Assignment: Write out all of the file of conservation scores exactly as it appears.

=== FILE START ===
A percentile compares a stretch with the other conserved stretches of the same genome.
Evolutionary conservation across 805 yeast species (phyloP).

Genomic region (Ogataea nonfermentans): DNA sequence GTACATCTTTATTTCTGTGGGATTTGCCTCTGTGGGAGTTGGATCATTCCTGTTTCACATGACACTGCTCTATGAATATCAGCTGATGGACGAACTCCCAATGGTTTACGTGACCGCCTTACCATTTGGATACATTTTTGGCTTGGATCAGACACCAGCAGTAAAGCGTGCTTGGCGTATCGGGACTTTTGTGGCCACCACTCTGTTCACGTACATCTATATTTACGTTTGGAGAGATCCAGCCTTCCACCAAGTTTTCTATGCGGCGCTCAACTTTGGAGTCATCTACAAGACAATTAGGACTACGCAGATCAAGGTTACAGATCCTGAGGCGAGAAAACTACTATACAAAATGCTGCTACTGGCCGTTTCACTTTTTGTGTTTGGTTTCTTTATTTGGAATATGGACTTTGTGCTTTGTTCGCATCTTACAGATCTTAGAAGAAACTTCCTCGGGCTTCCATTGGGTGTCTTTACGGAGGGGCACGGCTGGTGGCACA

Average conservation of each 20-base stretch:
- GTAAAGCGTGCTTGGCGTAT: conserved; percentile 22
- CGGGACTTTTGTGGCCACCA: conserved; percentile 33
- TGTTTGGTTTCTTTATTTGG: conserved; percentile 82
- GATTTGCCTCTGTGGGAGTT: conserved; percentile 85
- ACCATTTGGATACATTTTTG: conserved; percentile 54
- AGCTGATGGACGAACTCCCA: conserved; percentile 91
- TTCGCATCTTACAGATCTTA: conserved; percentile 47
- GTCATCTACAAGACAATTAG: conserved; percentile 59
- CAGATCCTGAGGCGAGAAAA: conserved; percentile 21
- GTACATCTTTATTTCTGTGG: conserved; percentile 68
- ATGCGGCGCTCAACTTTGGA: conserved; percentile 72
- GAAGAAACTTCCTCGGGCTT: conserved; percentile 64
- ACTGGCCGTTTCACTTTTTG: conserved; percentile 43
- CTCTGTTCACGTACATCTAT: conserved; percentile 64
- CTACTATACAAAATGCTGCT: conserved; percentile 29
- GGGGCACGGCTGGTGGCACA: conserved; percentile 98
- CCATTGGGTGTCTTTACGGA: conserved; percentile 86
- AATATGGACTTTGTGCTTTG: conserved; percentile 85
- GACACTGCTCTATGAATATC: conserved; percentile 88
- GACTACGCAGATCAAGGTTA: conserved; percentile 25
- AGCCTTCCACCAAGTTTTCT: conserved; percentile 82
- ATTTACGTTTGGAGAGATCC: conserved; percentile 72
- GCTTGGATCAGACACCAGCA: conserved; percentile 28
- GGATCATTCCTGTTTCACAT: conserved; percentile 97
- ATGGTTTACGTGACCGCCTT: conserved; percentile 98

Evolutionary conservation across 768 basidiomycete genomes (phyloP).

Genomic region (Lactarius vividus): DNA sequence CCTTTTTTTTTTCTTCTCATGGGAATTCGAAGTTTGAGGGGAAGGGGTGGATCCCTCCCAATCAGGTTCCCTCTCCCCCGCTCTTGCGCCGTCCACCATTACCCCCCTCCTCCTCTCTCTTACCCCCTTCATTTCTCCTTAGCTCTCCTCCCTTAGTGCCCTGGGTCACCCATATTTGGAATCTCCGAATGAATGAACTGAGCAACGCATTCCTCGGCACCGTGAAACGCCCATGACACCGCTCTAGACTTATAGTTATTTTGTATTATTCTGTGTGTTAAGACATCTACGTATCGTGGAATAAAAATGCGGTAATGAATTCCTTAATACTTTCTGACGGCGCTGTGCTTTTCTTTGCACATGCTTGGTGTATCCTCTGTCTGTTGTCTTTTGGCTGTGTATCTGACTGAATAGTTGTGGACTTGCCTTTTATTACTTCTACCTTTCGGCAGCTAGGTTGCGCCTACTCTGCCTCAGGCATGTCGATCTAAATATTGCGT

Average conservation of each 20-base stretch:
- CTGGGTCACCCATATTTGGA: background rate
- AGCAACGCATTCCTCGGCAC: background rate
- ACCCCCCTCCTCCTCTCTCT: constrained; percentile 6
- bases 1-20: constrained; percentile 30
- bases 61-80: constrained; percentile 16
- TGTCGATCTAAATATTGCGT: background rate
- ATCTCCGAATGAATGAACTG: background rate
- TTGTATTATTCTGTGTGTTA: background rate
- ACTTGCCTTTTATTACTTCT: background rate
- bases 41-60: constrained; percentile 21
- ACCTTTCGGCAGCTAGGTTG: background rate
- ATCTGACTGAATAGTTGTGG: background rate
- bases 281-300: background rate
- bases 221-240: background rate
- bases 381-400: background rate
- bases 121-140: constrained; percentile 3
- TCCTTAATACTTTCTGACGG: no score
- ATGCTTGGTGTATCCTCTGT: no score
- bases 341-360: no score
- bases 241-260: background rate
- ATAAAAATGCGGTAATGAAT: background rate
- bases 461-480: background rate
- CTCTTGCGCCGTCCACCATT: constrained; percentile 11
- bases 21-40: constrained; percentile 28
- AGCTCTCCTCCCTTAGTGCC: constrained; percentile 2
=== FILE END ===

A percentile compares a stretch with the other conserved stretches of the same genome.
Evolutionary conservation across 805 yeast species (phyloP).

Genomic region (Ogataea nonfermentans): DNA sequence GTACATCTTTATTTCTGTGGGATTTGCCTCTGTGGGAGTTGGATCATTCCTGTTTCACATGACACTGCTCTATGAATATCAGCTGATGGACGAACTCCCAATGGTTTACGTGACCGCCTTACCATTTGGATACATTTTTGGCTTGGATCAGACACCAGCAGTAAAGCGTGCTTGGCGTATCGGGACTTTTGTGGCCACCACTCTGTTCACGTACATCTATATTTACGTTTGGAGAGATCCAGCCTTCCACCAAGTTTTCTATGCGGCGCTCAACTTTGGAGTCATCTACAAGACAATTAGGACTACGCAGATCAAGGTTACAGATCCTGAGGCGAGAAAACTACTATACAAAATGCTGCTACTGGCCGTTTCACTTTTTGTGTTTGGTTTCTTTATTTGGAATATGGACTTTGTGCTTTGTTCGCATCTTACAGATCTTAGAAGAAACTTCCTCGGGCTTCCATTGGGTGTCTTTACGGAGGGGCACGGCTGGTGGCACA

Average conservation of each 20-base stretch:
- GTAAAGCGTGCTTGGCGTAT: conserved; percentile 22
- CGGGACTTTTGTGGCCACCA: conserved; percentile 33
- TGTTTGGTTTCTTTATTTGG: conserved; percentile 82
- GATTTGCCTCTGTGGGAGTT: conserved; percentile 85
- ACCATTTGGATACATTTTTG: conserved; percentile 54
- AGCTGATGGACGAACTCCCA: conserved; percentile 91
- TTCGCATCTTACAGATCTTA: conserved; percentile 47
- GTCATCTACAAGACAATTAG: conserved; percentile 59
- CAGATCCTGAGGCGAGAAAA: conserved; percentile 21
- GTACATCTTTATTTCTGTGG: conserved; percentile 68
- ATGCGGCGCTCAACTTTGGA: conserved; percentile 72
- GAAGAAACTTCCTCGGGCTT: conserved; percentile 64
- ACTGGCCGTTTCACTTTTTG: conserved; percentile 43
- CTCTGTTCACGTACATCTAT: conserved; percentile 64
- CTACTATACAAAATGCTGCT: conserved; percentile 29
- GGGGCACGGCTGGTGGCACA: conserved; percentile 98
- CCATTGGGTGTCTTTACGGA: conserved; percentile 86
- AATATGGACTTTGTGCTTTG: conserved; percentile 85
- GACACTGCTCTATGAATATC: conserved; percentile 88
- GACTACGCAGATCAAGGTTA: conserved; percentile 25
- AGCCTTCCACCAAGTTTTCT: conserved; percentile 82
- ATTTACGTTTGGAGAGATCC: conserved; percentile 72
- GCTTGGATCAGACACCAGCA: conserved; percentile 28
- GGATCATTCCTGTTTCACAT: conserved; percentile 97
- ATGGTTTACGTGACCGCCTT: conserved; percentile 98

Evolutionary conservation across 768 basidiomycete genomes (phyloP).

Genomic region (Lactarius vividus): DNA sequence CCTTTTTTTTTTCTTCTCATGGGAATTCGAAGTTTGAGGGGAAGGGGTGGATCCCTCCCAATCAGGTTCCCTCTCCCCCGCTCTTGCGCCGTCCACCATTACCCCCCTCCTCCTCTCTCTTACCCCCTTCATTTCTCCTTAGCTCTCCTCCCTTAGTGCCCTGGGTCACCCATATTTGGAATCTCCGAATGAATGAACTGAGCAACGCATTCCTCGGCACCGTGAAACGCCCATGACACCGCTCTAGACTTATAGTTATTTTGTATTATTCTGTGTGTTAAGACATCTACGTATCGTGGAATAAAAATGCGGTAATGAATTCCTTAATACTTTCTGACGGCGCTGTGCTTTTCTTTGCACATGCTTGGTGTATCCTCTGTCTGTTGTCTTTTGGCTGTGTATCTGACTGAATAGTTGTGGACTTGCCTTTTATTACTTCTACCTTTCGGCAGCTAGGTTGCGCCTACTCTGCCTCAGGCATGTCGATCTAAATATTGCGT

Average conservation of each 20-base stretch:
- CTGGGTCACCCATATTTGGA: background rate
- AGCAACGCATTCCTCGGCAC: background rate
- ACCCCCCTCCTCCTCTCTCT: constrained; percentile 6
- bases 1-20: constrained; percentile 30
- bases 61-80: constrained; percentile 16
- TGTCGATCTAAATATTGCGT: background rate
- ATCTCCGAATGAATGAACTG: background rate
- TTGTATTATTCTGTGTGTTA: background rate
- ACTTGCCTTTTATTACTTCT: background rate
- bases 41-60: constrained; percentile 21
- ACCTTTCGGCAGCTAGGTTG: background rate
- ATCTGACTGAATAGTTGTGG: background rate
- bases 281-300: background rate
- bases 221-240: background rate
- bases 381-400: background rate
- bases 121-140: constrained; percentile 3
- TCCTTAATACTTTCTGACGG: no score
- ATGCTTGGTGTATCCTCTGT: no score
- bases 341-360: no score
- bases 241-260: background rate
- ATAAAAATGCGGTAATGAAT: background rate
- bases 461-480: background rate
- CTCTTGCGCCGTCCACCATT: constrained; percentile 11
- bases 21-40: constrained; percentile 28
- AGCTCTCCTCCCTTAGTGCC: constrained; percentile 2